Urban Dreams also runs a community-focused drum line program, community band program, and summer hydration initiative. Urban Dreams partners with schools whose band programs are often under-funded to put on Battle of the Bands. Last year, they partnered with Lincoln High School to put on the 2019 Battle of the Bands that showcased five bands and hosted more than 600 spectators. A popular component of the event was the college fair. At the college fair, band directors were taking live auditions and eight students from Lincoln High School were awarded full band scholarships. Urban Dreams is truly committed to giving back to the community. Through an initiative called “Hydrate your High Step,” they were able to provide free water bottles at summer band camps. Deon said, “there’s a big problem with marching band students passing away or getting sick from heat stroke and dehydration.” This initiative works to keep students safe and healthy.


Urban Dreams continues to make an impact in the face of COVID-19. Deon mentioned that springtime is typically when their team would recruit for summer programs and fall bands. With all the schools shut down, Urban Dreams volunteers haven’t been able to attend any back-to-school events, which are their primary recruitment events, so Deon is hoping to add more students soon. Additionally, all of the students involved with Urban Dreams are able to watch guest lectures from college and university band directors this summer, including conversations with Mr. Cozbia Smith of The Lane College Quiet Storm Marching Band and Mr. Ricardo Davis, the percussion instructor at Grambling State University. Deon knows that forming partnerships with college-level directors will help his students grow their networks and help introduce a school and music program. The directors are also able to provide tips about the scholarship audition process.

Another challenge for the organization is their limited ability to fundraise. Urban Dreams has previously built strong support from local businesses, however with the pandemic, many of those businesses are closed. Another byproduct of the pandemic is the cancellation of the 2020 Battle of the Bands. 

Student musicians from Lincoln High School. Photo courtesy of Urban Dreams.

Student musicians from Lincoln High School. Photo courtesy of Urban Dreams.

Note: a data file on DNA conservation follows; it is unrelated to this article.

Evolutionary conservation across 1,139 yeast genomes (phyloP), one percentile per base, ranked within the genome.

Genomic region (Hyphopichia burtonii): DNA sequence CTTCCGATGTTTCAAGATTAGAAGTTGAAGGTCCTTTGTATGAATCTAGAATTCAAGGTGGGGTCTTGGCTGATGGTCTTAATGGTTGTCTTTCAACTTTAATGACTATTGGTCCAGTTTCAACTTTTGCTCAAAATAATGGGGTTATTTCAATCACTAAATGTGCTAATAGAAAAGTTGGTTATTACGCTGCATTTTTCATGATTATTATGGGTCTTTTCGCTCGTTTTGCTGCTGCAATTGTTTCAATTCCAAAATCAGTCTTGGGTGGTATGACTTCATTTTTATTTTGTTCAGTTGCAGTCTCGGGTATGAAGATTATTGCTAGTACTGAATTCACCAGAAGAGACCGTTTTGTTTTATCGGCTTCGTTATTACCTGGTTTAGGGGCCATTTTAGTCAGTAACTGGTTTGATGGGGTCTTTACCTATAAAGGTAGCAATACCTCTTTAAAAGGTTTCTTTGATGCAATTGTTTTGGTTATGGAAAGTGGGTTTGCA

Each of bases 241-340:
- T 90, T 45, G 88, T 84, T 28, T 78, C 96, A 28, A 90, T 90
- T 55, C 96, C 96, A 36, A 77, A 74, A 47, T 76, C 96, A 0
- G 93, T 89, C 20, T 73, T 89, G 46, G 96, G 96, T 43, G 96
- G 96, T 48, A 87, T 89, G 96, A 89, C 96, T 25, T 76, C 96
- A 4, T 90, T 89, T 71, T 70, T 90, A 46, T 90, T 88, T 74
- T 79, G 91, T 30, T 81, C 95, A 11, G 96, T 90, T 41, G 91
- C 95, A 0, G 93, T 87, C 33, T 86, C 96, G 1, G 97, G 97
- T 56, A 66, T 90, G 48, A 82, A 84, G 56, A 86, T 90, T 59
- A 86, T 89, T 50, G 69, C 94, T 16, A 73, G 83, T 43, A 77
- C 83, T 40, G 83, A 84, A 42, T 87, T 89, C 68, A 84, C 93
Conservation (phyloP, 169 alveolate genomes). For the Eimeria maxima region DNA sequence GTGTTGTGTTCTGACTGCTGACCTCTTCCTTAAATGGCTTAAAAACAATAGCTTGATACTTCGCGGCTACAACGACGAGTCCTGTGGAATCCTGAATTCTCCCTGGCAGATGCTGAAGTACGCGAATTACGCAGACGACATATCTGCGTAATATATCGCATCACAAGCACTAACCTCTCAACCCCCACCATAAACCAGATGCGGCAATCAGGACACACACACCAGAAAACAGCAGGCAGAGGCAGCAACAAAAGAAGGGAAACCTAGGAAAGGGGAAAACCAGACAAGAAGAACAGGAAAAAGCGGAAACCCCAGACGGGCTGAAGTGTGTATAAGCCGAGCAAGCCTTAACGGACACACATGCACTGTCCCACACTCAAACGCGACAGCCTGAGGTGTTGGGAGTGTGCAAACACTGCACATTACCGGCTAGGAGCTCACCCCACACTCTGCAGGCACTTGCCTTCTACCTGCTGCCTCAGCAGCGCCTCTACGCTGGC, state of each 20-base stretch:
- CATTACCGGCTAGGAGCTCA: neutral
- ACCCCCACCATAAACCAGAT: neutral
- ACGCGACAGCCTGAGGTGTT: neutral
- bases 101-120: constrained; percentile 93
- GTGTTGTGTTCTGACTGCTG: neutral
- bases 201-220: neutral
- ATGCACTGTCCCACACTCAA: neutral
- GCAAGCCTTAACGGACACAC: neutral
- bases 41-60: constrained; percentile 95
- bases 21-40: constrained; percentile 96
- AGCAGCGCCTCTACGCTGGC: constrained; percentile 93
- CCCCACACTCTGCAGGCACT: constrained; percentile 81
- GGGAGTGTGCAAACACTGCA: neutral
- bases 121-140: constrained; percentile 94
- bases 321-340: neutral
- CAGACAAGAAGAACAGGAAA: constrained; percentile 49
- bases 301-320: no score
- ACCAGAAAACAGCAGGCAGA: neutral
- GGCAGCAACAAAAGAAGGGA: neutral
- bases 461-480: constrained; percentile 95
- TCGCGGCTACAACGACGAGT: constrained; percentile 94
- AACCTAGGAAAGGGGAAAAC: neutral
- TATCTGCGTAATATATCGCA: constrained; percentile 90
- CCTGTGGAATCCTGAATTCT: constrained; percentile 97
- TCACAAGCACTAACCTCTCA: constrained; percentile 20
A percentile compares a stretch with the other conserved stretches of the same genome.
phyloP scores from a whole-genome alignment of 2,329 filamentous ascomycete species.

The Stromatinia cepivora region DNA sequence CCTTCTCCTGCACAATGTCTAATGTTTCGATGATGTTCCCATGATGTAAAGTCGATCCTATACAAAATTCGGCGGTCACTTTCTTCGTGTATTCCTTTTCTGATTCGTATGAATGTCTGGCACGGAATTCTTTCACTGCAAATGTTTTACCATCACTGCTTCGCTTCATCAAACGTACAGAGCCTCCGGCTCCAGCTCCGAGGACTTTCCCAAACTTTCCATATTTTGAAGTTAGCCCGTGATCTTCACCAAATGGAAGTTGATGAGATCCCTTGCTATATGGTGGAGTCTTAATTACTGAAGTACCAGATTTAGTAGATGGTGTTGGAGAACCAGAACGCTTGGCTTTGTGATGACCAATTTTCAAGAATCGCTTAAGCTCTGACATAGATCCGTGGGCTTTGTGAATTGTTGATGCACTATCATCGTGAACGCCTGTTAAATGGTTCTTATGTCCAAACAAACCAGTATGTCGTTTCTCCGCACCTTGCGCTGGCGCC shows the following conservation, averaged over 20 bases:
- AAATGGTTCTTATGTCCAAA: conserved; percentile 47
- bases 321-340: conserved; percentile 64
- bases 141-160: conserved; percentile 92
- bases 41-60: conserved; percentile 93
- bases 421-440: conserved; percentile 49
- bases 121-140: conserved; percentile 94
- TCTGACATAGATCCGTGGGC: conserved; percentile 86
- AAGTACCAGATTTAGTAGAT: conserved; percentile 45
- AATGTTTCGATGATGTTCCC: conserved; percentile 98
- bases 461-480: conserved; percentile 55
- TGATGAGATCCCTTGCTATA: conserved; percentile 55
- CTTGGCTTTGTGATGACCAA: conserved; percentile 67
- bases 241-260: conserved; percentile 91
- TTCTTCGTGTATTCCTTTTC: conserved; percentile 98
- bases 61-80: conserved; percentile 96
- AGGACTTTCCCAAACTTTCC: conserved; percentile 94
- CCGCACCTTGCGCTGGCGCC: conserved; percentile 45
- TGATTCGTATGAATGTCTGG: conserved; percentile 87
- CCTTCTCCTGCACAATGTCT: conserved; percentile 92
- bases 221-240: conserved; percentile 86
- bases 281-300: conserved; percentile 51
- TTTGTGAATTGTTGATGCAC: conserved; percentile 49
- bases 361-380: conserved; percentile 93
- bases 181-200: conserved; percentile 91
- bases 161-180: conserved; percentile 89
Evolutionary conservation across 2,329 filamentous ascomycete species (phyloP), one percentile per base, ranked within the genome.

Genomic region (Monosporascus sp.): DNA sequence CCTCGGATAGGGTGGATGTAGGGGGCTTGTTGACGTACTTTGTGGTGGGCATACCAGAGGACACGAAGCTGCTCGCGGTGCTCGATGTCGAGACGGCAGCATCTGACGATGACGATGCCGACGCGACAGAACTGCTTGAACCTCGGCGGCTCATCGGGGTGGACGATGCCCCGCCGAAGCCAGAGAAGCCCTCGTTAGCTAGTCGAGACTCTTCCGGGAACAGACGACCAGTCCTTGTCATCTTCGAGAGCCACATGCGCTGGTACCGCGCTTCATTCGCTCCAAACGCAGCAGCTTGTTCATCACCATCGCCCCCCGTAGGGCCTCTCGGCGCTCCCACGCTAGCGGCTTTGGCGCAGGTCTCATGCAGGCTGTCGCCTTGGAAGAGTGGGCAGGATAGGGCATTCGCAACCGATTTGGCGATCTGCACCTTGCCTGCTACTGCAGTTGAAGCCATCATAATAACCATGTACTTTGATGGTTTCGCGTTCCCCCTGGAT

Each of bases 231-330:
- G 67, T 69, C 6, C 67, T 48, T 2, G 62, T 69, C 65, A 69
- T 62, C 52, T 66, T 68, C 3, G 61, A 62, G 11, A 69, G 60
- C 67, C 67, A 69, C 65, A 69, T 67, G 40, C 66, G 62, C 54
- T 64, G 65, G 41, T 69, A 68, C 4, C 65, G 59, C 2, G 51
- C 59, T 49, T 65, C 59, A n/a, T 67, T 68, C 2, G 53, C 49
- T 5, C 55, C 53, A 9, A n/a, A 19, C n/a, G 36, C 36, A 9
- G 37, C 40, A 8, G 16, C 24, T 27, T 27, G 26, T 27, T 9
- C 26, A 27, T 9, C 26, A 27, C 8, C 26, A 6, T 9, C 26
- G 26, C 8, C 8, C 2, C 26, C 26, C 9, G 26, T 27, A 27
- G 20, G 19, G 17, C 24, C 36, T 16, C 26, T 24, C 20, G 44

Nevertheless, Deon proudly says two previous students have been accepted to college, and one student was able to use the Urban Dreams dance space to record her audition for a college dance line. Her story was so impactful because she is the first Hispanic woman to make the all-Black dance line. Deon also values his ongoing partnership with Lincoln High School. “They went through several band directors in one year,” he explains. “They had issues with funding and were struggling. Due to the turnover in directors, they didn’t have the funds to go on a school trip.” Deon wanted Urban Dreams to support their band program and their students, so they split the funds raised from the 2019 Battle of the Bands. Deon shared, “By the end of the event, Lincoln was able to pay for their senior trip and have extra money to pay for instrument repairs.”


Above all, Urban Dreams is committed to helping underserved students succeed. Deon said that right now there are a lot of urban schools at a disadvantage. They don’t have the same funding programs as larger schools, they lose out on talented players, the students are lacking skills and resources, and their students are hindered by zoning structures. “Urban Dreams comes in and provides training and resources to level the playing field,”Deon says. Like many nonprofits, Urban Dreams relies on the community for support. All of their programs are low-cost to students, just paying for the team t-shirt. If you’d like to support Urban Dreams by making a donation, or becoming a volunteer, visit or check out their Facebook page or Instagram.